↑ comment by [deleted] ·
2015-07-28T02:30:45.604Z · LW(p) · GW(p)
From my view, it's absolutely a great idea to ask literal-face-value questions. I think we approach the problem from different angles - you're looking to fill in specific holes in your knowledge or reasoning, by generating the perfect question to fill in that hole.
I think that's great when it happens, and I also try to remember that I'm dealing with messy, imperfect, biased, socially evolved humans with HUGE inferential gaps to my understanding of the problem. Given that, my model of getting help with a problem is not Ask great question - get great answer. It usually goes more like this:
-Bring up problem I'm having >they bring up solution I've already tried/discarded (or which isn't actually a solution to my specific problem)> I mention that > they mention some more> this goes back and forth for a while > they mention some new argument or data I hadn't considered > continue some more > at some point one of us is getting bored or we've hashed out everything > move on to another topic.
I find that with this approach, given that I'm asking the right people, I have a high probability of getting new approaches to my problems, altering my existing perspective, and coming closer to a solution. Using this way of approaching advice getting many times gives me a much better understanding of the problem and it's potential solutions, and allows me to cover the full problem space without overwhellmng people or sounding like a know-it-all.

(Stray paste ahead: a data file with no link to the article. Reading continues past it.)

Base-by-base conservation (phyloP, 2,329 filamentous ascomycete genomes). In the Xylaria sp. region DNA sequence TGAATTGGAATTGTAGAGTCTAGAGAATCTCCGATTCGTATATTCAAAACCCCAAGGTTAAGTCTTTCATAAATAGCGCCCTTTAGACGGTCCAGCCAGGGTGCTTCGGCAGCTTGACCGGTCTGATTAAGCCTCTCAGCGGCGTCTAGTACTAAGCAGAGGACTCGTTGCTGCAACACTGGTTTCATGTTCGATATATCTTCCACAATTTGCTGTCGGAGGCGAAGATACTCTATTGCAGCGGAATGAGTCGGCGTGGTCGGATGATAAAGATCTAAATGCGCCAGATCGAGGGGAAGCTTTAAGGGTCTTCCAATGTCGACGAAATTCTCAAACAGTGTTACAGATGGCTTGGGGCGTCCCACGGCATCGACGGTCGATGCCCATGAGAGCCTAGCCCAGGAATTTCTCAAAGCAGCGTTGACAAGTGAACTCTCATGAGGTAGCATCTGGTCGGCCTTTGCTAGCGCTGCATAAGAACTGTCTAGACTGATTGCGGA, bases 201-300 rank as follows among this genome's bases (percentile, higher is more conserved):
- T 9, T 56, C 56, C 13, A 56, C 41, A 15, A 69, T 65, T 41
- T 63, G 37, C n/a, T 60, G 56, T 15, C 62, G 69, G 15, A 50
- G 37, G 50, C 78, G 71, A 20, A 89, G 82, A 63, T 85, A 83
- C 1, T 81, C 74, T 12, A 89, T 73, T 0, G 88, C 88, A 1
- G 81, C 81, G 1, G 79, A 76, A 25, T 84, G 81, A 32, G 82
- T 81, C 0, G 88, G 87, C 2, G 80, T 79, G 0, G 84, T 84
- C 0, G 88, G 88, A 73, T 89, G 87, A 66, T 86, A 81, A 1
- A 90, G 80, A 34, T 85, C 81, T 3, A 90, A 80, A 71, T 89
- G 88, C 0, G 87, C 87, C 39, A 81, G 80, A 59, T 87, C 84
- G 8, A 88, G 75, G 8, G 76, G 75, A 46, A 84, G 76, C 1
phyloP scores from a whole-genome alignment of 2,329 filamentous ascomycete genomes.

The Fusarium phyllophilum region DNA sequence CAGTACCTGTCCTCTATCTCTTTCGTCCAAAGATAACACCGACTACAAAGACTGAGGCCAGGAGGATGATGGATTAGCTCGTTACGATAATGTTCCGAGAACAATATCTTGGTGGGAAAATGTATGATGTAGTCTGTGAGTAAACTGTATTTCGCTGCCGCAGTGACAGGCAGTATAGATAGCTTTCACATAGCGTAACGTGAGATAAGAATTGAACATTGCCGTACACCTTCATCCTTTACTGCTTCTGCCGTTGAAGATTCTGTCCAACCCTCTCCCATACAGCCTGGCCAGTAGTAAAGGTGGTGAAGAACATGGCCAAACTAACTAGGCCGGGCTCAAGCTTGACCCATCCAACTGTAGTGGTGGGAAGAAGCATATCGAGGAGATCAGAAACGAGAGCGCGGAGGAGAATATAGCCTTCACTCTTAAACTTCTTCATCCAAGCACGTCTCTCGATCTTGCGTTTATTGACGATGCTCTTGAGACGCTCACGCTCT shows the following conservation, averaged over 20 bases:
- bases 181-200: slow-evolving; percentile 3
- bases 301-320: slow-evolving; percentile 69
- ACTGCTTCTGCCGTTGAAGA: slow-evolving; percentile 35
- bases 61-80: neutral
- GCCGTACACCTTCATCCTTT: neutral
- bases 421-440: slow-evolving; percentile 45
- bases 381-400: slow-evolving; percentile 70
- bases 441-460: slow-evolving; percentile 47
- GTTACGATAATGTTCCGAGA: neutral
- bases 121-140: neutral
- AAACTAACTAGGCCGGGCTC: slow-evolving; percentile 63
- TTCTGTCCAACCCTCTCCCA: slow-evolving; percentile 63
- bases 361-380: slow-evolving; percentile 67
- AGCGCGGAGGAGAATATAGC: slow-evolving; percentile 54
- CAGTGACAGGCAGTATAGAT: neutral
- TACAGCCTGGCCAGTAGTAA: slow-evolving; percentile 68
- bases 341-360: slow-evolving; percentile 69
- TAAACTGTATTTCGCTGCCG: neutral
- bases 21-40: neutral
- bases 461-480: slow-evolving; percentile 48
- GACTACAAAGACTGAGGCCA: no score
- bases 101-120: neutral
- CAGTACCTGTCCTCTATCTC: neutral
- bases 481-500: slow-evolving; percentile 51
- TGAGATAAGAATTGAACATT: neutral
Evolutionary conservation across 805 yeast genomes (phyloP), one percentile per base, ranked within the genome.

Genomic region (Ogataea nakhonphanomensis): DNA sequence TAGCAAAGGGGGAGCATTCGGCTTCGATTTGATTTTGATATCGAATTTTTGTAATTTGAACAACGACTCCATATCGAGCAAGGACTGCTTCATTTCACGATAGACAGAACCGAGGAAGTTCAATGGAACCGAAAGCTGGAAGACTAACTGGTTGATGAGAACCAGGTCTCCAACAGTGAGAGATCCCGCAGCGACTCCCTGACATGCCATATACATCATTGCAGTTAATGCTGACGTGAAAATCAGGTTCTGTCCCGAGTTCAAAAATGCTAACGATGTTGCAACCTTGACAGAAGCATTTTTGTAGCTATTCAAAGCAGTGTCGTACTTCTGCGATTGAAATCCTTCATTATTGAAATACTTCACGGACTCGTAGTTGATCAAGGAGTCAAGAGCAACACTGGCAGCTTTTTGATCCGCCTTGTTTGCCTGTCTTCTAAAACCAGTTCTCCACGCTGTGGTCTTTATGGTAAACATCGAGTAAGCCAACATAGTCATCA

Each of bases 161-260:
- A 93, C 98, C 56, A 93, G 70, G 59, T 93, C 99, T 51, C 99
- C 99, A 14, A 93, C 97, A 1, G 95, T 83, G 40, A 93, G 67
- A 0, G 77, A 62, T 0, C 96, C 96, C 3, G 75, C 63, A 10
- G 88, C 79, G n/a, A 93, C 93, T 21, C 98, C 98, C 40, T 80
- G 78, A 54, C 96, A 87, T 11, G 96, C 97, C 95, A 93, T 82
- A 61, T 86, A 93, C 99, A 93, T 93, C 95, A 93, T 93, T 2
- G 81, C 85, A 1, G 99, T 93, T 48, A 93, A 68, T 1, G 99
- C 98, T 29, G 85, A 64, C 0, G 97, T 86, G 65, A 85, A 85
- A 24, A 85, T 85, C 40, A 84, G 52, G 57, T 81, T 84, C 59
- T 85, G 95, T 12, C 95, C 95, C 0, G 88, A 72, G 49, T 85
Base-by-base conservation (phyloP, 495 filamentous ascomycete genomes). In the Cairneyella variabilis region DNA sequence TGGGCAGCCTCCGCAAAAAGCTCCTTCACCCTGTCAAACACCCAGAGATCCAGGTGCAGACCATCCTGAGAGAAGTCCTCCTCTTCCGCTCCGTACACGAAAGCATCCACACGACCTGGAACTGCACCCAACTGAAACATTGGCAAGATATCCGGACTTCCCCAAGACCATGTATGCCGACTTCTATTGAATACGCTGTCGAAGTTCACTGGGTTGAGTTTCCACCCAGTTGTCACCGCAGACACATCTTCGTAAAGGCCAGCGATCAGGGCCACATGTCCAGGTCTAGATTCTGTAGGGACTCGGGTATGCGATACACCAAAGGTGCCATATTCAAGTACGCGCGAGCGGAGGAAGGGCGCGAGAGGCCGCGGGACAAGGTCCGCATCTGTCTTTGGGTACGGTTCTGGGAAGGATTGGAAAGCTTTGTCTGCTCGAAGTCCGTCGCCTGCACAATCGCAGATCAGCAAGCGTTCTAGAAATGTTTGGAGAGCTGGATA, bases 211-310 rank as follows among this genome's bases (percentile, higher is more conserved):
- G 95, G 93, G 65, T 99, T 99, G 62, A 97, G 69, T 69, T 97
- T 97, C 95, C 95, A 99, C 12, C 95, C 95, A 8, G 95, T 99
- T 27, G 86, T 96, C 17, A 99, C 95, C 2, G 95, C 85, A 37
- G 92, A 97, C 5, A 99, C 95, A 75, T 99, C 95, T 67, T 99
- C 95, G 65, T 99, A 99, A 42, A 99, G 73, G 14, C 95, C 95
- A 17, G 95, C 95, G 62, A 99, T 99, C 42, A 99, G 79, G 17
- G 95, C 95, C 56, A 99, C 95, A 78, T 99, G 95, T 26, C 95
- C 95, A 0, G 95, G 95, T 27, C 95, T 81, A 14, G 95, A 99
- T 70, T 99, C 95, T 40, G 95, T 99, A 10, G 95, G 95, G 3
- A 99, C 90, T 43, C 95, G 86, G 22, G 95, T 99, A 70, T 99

Coming at it from this angle, I think it's a great idea to start with a specific question, and still understand that I may move much closer to having my problem solved, without ever coming close to answering the question as I asked it (although oftentimes, we circle back around to the original question to the end, and I hear a novel answer to it).
With that in mind, there are several things I do when asking advice that I think may be helpful to you (or may not be).
I try not to say "I already thought about that and..." too much, as it ends these conversations before we get to the good stuff. Instead, I ask leading questions that bring people to the same conclusion without me sounding like a know it all.
I remain open to the fact that there might be evidence or arguments I'm not aware of in my basic logic, and therefore remain curious even when we're covering territory that I think I've already covered ad nauseum.
I precommit to trying the best specific solution they offer that I haven't tried, even if I think it has a low probability of success.
I keep them updated on trying their suggested solutions, and express gratitude even if the suggestion doesn't work.
Over the long term, as these relationships build up more, the people you get advice from will get a better idea of how you think, and you're more likely to get the "specific answer to specific question" behavior, but even if you don't, you'll still get valuable feedback that can help you solve the problem.